Hunter is a sophomore, but draft eligible because he turns 21 in July. After what he called a "mediocre" year that saw him move into the bullpen and then back to a starter's role, Hunter is ready to return to Alabama for his junior season if his pro offer isn't right.
"The draft situation is a personal thing," Hunter said on Wednesday. "If you get your minimum of money you're going for you're going to take it. I still have the same feelings for every at Alabama. It's a great institution, I love it to death. I'm at a time in my life where if the opportunity is right I'm going to take it. If the opportunity is not right I'm going to come back to school."
Hunter didn't say what amount of money it would take to sign him, but he did say he has a definite idea of what he is looking for.
"It's very exciting but it's very much cut and dried," Hunter said. "If I don't get what I'm asking I'm going to come back to school and get it next year. That's just how it is. I'm going to have fun with it. I'm going to be in contact with Coach (Alabama Coach Jim Wells) tomorrow. I'm going to talk to him about the whole situation and be upfront with everybody."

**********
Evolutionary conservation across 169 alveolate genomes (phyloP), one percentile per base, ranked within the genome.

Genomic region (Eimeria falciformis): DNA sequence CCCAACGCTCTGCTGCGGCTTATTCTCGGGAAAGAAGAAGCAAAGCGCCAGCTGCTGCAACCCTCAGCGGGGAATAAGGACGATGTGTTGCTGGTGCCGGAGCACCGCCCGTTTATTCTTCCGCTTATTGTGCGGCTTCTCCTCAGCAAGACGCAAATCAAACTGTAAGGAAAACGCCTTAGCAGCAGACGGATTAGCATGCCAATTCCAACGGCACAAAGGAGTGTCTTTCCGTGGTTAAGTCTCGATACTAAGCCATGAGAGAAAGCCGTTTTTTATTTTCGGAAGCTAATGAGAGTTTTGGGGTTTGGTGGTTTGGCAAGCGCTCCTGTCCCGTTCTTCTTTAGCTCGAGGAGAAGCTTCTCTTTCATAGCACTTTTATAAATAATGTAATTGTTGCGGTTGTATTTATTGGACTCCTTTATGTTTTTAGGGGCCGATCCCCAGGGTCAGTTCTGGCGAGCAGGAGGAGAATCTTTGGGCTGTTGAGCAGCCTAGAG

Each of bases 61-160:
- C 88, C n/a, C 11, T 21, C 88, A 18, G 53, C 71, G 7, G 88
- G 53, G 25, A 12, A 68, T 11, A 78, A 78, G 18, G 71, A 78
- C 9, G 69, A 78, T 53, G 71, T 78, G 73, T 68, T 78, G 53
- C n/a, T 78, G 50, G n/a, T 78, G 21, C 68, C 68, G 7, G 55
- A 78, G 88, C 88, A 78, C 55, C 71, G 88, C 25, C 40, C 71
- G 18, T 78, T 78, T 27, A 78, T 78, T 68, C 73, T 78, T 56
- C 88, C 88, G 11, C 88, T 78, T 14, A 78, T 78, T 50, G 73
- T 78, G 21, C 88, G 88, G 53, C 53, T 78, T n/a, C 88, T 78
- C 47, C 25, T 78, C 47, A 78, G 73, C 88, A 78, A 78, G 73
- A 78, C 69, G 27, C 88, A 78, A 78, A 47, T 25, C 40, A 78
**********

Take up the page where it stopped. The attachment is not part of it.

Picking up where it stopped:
Draft eligible underclassmen in baseball generally have more bargaining leverage than seniors who have finished their year because they can decide to go back to school at any time, even after they are drafted. Hunter said he doesn't have any idea who might draft him or what round he might go in ("Your guess is as good as mine.")
Hunter was drafted two years ago in the 18th round by the Tampa Bay Devil Rays, but came to Alabama after weighing all his options.
For the first time, the draft will be televised this year. Coverage begins at 1 p.m. on ESPN.
"I'm just waiting on it," Hunter said. "I'm not doing a whole lot. We've got the family coming over tomorrow. Basically we're just waiting around."